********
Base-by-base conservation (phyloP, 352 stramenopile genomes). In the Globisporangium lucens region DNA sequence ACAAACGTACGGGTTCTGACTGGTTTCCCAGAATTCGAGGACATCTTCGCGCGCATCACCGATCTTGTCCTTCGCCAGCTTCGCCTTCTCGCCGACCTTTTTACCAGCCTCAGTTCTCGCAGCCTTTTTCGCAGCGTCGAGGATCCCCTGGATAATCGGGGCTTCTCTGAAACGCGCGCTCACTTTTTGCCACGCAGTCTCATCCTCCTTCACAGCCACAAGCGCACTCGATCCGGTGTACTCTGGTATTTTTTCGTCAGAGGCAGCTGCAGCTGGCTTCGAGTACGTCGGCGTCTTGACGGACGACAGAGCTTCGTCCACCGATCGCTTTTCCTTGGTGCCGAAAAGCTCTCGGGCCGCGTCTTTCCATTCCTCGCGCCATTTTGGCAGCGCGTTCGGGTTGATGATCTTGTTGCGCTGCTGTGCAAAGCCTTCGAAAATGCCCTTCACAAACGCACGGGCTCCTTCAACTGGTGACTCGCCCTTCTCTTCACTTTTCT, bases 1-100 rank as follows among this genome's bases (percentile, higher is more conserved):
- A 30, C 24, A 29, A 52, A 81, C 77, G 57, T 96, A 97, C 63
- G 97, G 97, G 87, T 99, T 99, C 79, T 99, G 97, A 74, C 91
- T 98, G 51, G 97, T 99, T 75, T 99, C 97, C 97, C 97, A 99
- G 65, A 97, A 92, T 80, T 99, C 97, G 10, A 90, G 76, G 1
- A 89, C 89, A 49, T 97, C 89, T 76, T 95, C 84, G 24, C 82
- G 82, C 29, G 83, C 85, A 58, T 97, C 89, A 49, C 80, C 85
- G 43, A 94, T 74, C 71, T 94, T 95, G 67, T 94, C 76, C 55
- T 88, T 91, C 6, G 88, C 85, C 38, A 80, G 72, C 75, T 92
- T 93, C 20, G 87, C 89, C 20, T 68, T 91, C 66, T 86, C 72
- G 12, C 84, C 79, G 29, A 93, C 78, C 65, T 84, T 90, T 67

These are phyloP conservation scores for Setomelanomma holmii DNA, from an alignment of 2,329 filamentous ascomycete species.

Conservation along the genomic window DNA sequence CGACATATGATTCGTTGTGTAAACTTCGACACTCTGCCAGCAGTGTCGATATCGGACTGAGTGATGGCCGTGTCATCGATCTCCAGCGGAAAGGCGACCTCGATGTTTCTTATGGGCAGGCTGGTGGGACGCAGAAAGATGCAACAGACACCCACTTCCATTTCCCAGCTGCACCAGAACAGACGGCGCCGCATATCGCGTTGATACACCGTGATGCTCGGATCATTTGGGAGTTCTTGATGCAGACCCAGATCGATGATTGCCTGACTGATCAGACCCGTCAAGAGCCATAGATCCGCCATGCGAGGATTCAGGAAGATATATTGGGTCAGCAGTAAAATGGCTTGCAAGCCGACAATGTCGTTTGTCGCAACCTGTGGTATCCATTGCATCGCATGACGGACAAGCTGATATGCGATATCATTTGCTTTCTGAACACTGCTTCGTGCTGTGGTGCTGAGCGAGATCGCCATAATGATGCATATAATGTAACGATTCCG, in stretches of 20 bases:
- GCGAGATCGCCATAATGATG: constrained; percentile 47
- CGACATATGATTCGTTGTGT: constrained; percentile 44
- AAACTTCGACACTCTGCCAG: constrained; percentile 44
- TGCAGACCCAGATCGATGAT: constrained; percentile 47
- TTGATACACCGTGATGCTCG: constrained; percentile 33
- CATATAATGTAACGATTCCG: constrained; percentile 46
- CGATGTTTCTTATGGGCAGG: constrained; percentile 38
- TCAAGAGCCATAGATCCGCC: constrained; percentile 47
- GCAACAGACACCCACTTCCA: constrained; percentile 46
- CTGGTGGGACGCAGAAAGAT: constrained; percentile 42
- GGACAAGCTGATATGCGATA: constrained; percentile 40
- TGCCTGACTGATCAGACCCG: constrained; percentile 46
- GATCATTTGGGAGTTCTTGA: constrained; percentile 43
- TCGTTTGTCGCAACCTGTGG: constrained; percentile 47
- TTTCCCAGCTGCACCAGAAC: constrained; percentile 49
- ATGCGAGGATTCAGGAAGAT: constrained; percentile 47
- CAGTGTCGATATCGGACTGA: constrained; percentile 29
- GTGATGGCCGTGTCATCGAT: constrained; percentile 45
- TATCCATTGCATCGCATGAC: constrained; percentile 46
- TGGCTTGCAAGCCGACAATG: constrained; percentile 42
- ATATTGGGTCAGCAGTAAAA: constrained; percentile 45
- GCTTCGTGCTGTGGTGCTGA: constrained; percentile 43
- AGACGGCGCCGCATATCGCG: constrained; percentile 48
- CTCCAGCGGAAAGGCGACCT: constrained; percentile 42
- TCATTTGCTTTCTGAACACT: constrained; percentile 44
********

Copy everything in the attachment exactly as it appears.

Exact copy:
Base-by-base conservation (phyloP, 352 stramenopile genomes). In the Globisporangium lucens region DNA sequence ACAAACGTACGGGTTCTGACTGGTTTCCCAGAATTCGAGGACATCTTCGCGCGCATCACCGATCTTGTCCTTCGCCAGCTTCGCCTTCTCGCCGACCTTTTTACCAGCCTCAGTTCTCGCAGCCTTTTTCGCAGCGTCGAGGATCCCCTGGATAATCGGGGCTTCTCTGAAACGCGCGCTCACTTTTTGCCACGCAGTCTCATCCTCCTTCACAGCCACAAGCGCACTCGATCCGGTGTACTCTGGTATTTTTTCGTCAGAGGCAGCTGCAGCTGGCTTCGAGTACGTCGGCGTCTTGACGGACGACAGAGCTTCGTCCACCGATCGCTTTTCCTTGGTGCCGAAAAGCTCTCGGGCCGCGTCTTTCCATTCCTCGCGCCATTTTGGCAGCGCGTTCGGGTTGATGATCTTGTTGCGCTGCTGTGCAAAGCCTTCGAAAATGCCCTTCACAAACGCACGGGCTCCTTCAACTGGTGACTCGCCCTTCTCTTCACTTTTCT, bases 1-100 rank as follows among this genome's bases (percentile, higher is more conserved):
- A 30, C 24, A 29, A 52, A 81, C 77, G 57, T 96, A 97, C 63
- G 97, G 97, G 87, T 99, T 99, C 79, T 99, G 97, A 74, C 91
- T 98, G 51, G 97, T 99, T 75, T 99, C 97, C 97, C 97, A 99
- G 65, A 97, A 92, T 80, T 99, C 97, G 10, A 90, G 76, G 1
- A 89, C 89, A 49, T 97, C 89, T 76, T 95, C 84, G 24, C 82
- G 82, C 29, G 83, C 85, A 58, T 97, C 89, A 49, C 80, C 85
- G 43, A 94, T 74, C 71, T 94, T 95, G 67, T 94, C 76, C 55
- T 88, T 91, C 6, G 88, C 85, C 38, A 80, G 72, C 75, T 92
- T 93, C 20, G 87, C 89, C 20, T 68, T 91, C 66, T 86, C 72
- G 12, C 84, C 79, G 29, A 93, C 78, C 65, T 84, T 90, T 67

These are phyloP conservation scores for Setomelanomma holmii DNA, from an alignment of 2,329 filamentous ascomycete species.

Conservation along the genomic window DNA sequence CGACATATGATTCGTTGTGTAAACTTCGACACTCTGCCAGCAGTGTCGATATCGGACTGAGTGATGGCCGTGTCATCGATCTCCAGCGGAAAGGCGACCTCGATGTTTCTTATGGGCAGGCTGGTGGGACGCAGAAAGATGCAACAGACACCCACTTCCATTTCCCAGCTGCACCAGAACAGACGGCGCCGCATATCGCGTTGATACACCGTGATGCTCGGATCATTTGGGAGTTCTTGATGCAGACCCAGATCGATGATTGCCTGACTGATCAGACCCGTCAAGAGCCATAGATCCGCCATGCGAGGATTCAGGAAGATATATTGGGTCAGCAGTAAAATGGCTTGCAAGCCGACAATGTCGTTTGTCGCAACCTGTGGTATCCATTGCATCGCATGACGGACAAGCTGATATGCGATATCATTTGCTTTCTGAACACTGCTTCGTGCTGTGGTGCTGAGCGAGATCGCCATAATGATGCATATAATGTAACGATTCCG, in stretches of 20 bases:
- GCGAGATCGCCATAATGATG: constrained; percentile 47
- CGACATATGATTCGTTGTGT: constrained; percentile 44
- AAACTTCGACACTCTGCCAG: constrained; percentile 44
- TGCAGACCCAGATCGATGAT: constrained; percentile 47
- TTGATACACCGTGATGCTCG: constrained; percentile 33
- CATATAATGTAACGATTCCG: constrained; percentile 46
- CGATGTTTCTTATGGGCAGG: constrained; percentile 38
- TCAAGAGCCATAGATCCGCC: constrained; percentile 47
- GCAACAGACACCCACTTCCA: constrained; percentile 46
- CTGGTGGGACGCAGAAAGAT: constrained; percentile 42
- GGACAAGCTGATATGCGATA: constrained; percentile 40
- TGCCTGACTGATCAGACCCG: constrained; percentile 46
- GATCATTTGGGAGTTCTTGA: constrained; percentile 43
- TCGTTTGTCGCAACCTGTGG: constrained; percentile 47
- TTTCCCAGCTGCACCAGAAC: constrained; percentile 49
- ATGCGAGGATTCAGGAAGAT: constrained; percentile 47
- CAGTGTCGATATCGGACTGA: constrained; percentile 29
- GTGATGGCCGTGTCATCGAT: constrained; percentile 45
- TATCCATTGCATCGCATGAC: constrained; percentile 46
- TGGCTTGCAAGCCGACAATG: constrained; percentile 42
- ATATTGGGTCAGCAGTAAAA: constrained; percentile 45
- GCTTCGTGCTGTGGTGCTGA: constrained; percentile 43
- AGACGGCGCCGCATATCGCG: constrained; percentile 48
- CTCCAGCGGAAAGGCGACCT: constrained; percentile 42
- TCATTTGCTTTCTGAACACT: constrained; percentile 44